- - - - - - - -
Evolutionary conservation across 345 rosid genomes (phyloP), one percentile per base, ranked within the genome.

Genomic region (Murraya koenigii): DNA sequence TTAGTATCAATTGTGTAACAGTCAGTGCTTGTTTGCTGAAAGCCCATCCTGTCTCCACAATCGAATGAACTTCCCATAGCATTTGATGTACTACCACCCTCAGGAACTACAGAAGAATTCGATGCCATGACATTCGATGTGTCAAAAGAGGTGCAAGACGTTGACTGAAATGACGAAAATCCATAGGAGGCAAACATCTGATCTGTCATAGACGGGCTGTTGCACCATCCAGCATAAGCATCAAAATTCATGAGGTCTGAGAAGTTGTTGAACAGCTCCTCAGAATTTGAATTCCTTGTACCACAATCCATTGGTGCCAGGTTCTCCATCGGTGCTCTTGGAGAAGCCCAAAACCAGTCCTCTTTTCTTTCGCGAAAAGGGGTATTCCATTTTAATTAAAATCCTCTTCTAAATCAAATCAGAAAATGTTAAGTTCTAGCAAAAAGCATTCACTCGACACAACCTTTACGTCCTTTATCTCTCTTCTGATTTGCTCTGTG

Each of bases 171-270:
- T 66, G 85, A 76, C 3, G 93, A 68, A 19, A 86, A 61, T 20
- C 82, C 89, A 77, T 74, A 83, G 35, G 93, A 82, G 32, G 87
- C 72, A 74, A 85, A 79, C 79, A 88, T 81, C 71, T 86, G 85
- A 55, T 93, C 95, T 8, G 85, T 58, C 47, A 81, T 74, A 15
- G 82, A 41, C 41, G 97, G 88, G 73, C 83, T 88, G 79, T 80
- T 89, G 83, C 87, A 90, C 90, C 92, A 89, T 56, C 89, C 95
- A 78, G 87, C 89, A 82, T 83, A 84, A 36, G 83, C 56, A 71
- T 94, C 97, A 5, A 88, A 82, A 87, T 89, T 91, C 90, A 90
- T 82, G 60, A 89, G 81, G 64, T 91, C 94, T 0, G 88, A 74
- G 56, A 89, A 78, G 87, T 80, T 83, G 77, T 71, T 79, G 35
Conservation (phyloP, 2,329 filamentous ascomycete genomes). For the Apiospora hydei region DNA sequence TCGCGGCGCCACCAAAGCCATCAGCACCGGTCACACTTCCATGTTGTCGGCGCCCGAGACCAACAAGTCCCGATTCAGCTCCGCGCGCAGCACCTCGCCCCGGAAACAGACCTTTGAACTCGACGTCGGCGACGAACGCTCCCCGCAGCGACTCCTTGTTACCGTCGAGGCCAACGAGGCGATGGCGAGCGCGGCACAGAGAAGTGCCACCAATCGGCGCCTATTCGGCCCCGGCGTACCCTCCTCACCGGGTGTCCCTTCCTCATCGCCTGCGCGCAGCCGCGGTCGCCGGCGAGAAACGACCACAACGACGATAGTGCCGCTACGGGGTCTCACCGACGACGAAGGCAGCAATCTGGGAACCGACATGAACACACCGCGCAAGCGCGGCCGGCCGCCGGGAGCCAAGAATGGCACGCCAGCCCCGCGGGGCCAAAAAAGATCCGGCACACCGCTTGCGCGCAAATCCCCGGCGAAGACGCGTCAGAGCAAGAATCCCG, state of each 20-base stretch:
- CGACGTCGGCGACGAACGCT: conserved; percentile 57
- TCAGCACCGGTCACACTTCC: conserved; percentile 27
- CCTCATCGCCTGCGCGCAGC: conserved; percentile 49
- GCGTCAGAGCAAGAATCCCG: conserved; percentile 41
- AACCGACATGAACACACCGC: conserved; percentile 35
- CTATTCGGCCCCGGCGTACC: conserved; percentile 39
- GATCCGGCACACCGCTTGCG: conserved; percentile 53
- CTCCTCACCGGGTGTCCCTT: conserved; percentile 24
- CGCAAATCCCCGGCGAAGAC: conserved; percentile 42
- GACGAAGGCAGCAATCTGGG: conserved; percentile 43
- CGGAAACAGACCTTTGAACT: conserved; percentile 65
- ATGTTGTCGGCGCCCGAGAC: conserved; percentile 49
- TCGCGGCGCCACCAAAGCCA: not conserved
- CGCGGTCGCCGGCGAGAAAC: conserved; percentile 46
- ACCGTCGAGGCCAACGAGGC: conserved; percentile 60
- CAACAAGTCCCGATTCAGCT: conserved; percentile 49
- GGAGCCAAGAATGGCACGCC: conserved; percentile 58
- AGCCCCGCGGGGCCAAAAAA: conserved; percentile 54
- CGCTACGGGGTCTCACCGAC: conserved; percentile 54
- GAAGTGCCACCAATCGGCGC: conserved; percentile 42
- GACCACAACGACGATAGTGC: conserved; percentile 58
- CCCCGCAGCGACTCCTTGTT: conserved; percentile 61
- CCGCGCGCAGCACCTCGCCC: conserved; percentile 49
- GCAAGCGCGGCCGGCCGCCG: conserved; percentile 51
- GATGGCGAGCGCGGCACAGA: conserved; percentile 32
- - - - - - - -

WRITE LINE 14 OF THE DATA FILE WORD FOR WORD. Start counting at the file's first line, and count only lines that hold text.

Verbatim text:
Conservation (phyloP, 2,329 filamentous ascomycete genomes). For the Apiospora hydei region DNA sequence TCGCGGCGCCACCAAAGCCATCAGCACCGGTCACACTTCCATGTTGTCGGCGCCCGAGACCAACAAGTCCCGATTCAGCTCCGCGCGCAGCACCTCGCCCCGGAAACAGACCTTTGAACTCGACGTCGGCGACGAACGCTCCCCGCAGCGACTCCTTGTTACCGTCGAGGCCAACGAGGCGATGGCGAGCGCGGCACAGAGAAGTGCCACCAATCGGCGCCTATTCGGCCCCGGCGTACCCTCCTCACCGGGTGTCCCTTCCTCATCGCCTGCGCGCAGCCGCGGTCGCCGGCGAGAAACGACCACAACGACGATAGTGCCGCTACGGGGTCTCACCGACGACGAAGGCAGCAATCTGGGAACCGACATGAACACACCGCGCAAGCGCGGCCGGCCGCCGGGAGCCAAGAATGGCACGCCAGCCCCGCGGGGCCAAAAAAGATCCGGCACACCGCTTGCGCGCAAATCCCCGGCGAAGACGCGTCAGAGCAAGAATCCCG, state of each 20-base stretch: